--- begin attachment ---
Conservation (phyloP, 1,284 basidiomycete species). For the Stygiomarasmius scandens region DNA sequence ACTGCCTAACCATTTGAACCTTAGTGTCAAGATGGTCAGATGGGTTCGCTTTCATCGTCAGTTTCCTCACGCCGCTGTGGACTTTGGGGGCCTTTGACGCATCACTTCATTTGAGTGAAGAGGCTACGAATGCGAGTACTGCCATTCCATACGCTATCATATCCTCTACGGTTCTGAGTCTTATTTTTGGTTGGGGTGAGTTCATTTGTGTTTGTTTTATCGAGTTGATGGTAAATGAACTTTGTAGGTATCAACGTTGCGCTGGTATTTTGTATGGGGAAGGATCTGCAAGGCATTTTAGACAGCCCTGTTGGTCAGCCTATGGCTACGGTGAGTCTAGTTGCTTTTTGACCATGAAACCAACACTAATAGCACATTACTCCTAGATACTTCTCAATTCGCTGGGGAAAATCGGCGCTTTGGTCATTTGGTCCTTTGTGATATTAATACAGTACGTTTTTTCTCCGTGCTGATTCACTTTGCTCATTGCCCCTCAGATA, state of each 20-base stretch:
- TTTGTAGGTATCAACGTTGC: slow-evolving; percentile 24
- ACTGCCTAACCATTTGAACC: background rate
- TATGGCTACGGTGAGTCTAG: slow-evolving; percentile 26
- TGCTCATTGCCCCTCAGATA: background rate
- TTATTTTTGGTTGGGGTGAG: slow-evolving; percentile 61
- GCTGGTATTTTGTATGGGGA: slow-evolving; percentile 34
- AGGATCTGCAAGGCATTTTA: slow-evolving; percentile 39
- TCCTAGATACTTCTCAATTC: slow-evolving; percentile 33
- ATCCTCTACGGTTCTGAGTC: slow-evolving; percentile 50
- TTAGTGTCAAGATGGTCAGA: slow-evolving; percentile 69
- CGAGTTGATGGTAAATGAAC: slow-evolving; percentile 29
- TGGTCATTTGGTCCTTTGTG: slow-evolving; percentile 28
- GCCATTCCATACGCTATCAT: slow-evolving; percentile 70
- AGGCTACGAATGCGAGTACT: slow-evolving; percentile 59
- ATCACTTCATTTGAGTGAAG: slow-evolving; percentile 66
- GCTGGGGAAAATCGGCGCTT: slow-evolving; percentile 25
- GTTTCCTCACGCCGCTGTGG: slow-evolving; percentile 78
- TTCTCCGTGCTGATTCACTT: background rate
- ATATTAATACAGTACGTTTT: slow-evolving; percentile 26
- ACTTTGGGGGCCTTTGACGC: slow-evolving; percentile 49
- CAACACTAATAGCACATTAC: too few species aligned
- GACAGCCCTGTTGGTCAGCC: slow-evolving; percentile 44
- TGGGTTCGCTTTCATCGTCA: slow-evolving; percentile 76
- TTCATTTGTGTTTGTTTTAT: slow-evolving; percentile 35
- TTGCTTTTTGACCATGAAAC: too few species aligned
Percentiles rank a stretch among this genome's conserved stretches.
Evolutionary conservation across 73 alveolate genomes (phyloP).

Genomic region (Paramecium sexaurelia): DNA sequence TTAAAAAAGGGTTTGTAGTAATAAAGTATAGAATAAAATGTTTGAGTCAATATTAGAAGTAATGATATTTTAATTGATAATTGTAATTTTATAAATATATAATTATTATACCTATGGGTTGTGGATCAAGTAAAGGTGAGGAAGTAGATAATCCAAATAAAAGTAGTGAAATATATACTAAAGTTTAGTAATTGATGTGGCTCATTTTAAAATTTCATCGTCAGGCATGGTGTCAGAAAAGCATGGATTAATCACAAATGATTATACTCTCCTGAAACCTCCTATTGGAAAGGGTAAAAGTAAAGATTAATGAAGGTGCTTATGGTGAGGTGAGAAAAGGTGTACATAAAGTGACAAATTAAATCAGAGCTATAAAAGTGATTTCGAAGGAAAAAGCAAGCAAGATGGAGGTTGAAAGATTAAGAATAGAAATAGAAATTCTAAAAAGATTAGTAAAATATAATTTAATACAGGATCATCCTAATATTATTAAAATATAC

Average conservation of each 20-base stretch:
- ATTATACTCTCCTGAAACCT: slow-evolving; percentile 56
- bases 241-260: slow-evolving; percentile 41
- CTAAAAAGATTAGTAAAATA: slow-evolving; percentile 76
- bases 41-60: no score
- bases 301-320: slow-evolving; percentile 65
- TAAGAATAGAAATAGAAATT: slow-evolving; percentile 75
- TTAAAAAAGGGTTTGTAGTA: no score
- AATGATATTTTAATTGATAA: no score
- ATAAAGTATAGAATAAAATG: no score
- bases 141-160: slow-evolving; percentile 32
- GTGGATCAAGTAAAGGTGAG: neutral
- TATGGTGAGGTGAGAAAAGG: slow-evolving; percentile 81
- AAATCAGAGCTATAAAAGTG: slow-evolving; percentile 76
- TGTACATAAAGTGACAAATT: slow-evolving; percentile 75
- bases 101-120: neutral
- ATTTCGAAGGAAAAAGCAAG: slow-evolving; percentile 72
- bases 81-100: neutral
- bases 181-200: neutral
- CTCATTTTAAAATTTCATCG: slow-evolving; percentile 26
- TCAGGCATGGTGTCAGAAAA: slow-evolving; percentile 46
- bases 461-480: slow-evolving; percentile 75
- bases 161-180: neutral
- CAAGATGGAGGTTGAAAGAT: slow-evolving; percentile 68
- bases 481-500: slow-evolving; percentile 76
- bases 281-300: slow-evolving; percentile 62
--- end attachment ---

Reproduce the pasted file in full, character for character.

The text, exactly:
Conservation (phyloP, 1,284 basidiomycete species). For the Stygiomarasmius scandens region DNA sequence ACTGCCTAACCATTTGAACCTTAGTGTCAAGATGGTCAGATGGGTTCGCTTTCATCGTCAGTTTCCTCACGCCGCTGTGGACTTTGGGGGCCTTTGACGCATCACTTCATTTGAGTGAAGAGGCTACGAATGCGAGTACTGCCATTCCATACGCTATCATATCCTCTACGGTTCTGAGTCTTATTTTTGGTTGGGGTGAGTTCATTTGTGTTTGTTTTATCGAGTTGATGGTAAATGAACTTTGTAGGTATCAACGTTGCGCTGGTATTTTGTATGGGGAAGGATCTGCAAGGCATTTTAGACAGCCCTGTTGGTCAGCCTATGGCTACGGTGAGTCTAGTTGCTTTTTGACCATGAAACCAACACTAATAGCACATTACTCCTAGATACTTCTCAATTCGCTGGGGAAAATCGGCGCTTTGGTCATTTGGTCCTTTGTGATATTAATACAGTACGTTTTTTCTCCGTGCTGATTCACTTTGCTCATTGCCCCTCAGATA, state of each 20-base stretch:
- TTTGTAGGTATCAACGTTGC: slow-evolving; percentile 24
- ACTGCCTAACCATTTGAACC: background rate
- TATGGCTACGGTGAGTCTAG: slow-evolving; percentile 26
- TGCTCATTGCCCCTCAGATA: background rate
- TTATTTTTGGTTGGGGTGAG: slow-evolving; percentile 61
- GCTGGTATTTTGTATGGGGA: slow-evolving; percentile 34
- AGGATCTGCAAGGCATTTTA: slow-evolving; percentile 39
- TCCTAGATACTTCTCAATTC: slow-evolving; percentile 33
- ATCCTCTACGGTTCTGAGTC: slow-evolving; percentile 50
- TTAGTGTCAAGATGGTCAGA: slow-evolving; percentile 69
- CGAGTTGATGGTAAATGAAC: slow-evolving; percentile 29
- TGGTCATTTGGTCCTTTGTG: slow-evolving; percentile 28
- GCCATTCCATACGCTATCAT: slow-evolving; percentile 70
- AGGCTACGAATGCGAGTACT: slow-evolving; percentile 59
- ATCACTTCATTTGAGTGAAG: slow-evolving; percentile 66
- GCTGGGGAAAATCGGCGCTT: slow-evolving; percentile 25
- GTTTCCTCACGCCGCTGTGG: slow-evolving; percentile 78
- TTCTCCGTGCTGATTCACTT: background rate
- ATATTAATACAGTACGTTTT: slow-evolving; percentile 26
- ACTTTGGGGGCCTTTGACGC: slow-evolving; percentile 49
- CAACACTAATAGCACATTAC: too few species aligned
- GACAGCCCTGTTGGTCAGCC: slow-evolving; percentile 44
- TGGGTTCGCTTTCATCGTCA: slow-evolving; percentile 76
- TTCATTTGTGTTTGTTTTAT: slow-evolving; percentile 35
- TTGCTTTTTGACCATGAAAC: too few species aligned
Percentiles rank a stretch among this genome's conserved stretches.
Evolutionary conservation across 73 alveolate genomes (phyloP).

Genomic region (Paramecium sexaurelia): DNA sequence TTAAAAAAGGGTTTGTAGTAATAAAGTATAGAATAAAATGTTTGAGTCAATATTAGAAGTAATGATATTTTAATTGATAATTGTAATTTTATAAATATATAATTATTATACCTATGGGTTGTGGATCAAGTAAAGGTGAGGAAGTAGATAATCCAAATAAAAGTAGTGAAATATATACTAAAGTTTAGTAATTGATGTGGCTCATTTTAAAATTTCATCGTCAGGCATGGTGTCAGAAAAGCATGGATTAATCACAAATGATTATACTCTCCTGAAACCTCCTATTGGAAAGGGTAAAAGTAAAGATTAATGAAGGTGCTTATGGTGAGGTGAGAAAAGGTGTACATAAAGTGACAAATTAAATCAGAGCTATAAAAGTGATTTCGAAGGAAAAAGCAAGCAAGATGGAGGTTGAAAGATTAAGAATAGAAATAGAAATTCTAAAAAGATTAGTAAAATATAATTTAATACAGGATCATCCTAATATTATTAAAATATAC

Average conservation of each 20-base stretch:
- ATTATACTCTCCTGAAACCT: slow-evolving; percentile 56
- bases 241-260: slow-evolving; percentile 41
- CTAAAAAGATTAGTAAAATA: slow-evolving; percentile 76
- bases 41-60: no score
- bases 301-320: slow-evolving; percentile 65
- TAAGAATAGAAATAGAAATT: slow-evolving; percentile 75
- TTAAAAAAGGGTTTGTAGTA: no score
- AATGATATTTTAATTGATAA: no score
- ATAAAGTATAGAATAAAATG: no score
- bases 141-160: slow-evolving; percentile 32
- GTGGATCAAGTAAAGGTGAG: neutral
- TATGGTGAGGTGAGAAAAGG: slow-evolving; percentile 81
- AAATCAGAGCTATAAAAGTG: slow-evolving; percentile 76
- TGTACATAAAGTGACAAATT: slow-evolving; percentile 75
- bases 101-120: neutral
- ATTTCGAAGGAAAAAGCAAG: slow-evolving; percentile 72
- bases 81-100: neutral
- bases 181-200: neutral
- CTCATTTTAAAATTTCATCG: slow-evolving; percentile 26
- TCAGGCATGGTGTCAGAAAA: slow-evolving; percentile 46
- bases 461-480: slow-evolving; percentile 75
- bases 161-180: neutral
- CAAGATGGAGGTTGAAAGAT: slow-evolving; percentile 68
- bases 481-500: slow-evolving; percentile 76
- bases 281-300: slow-evolving; percentile 62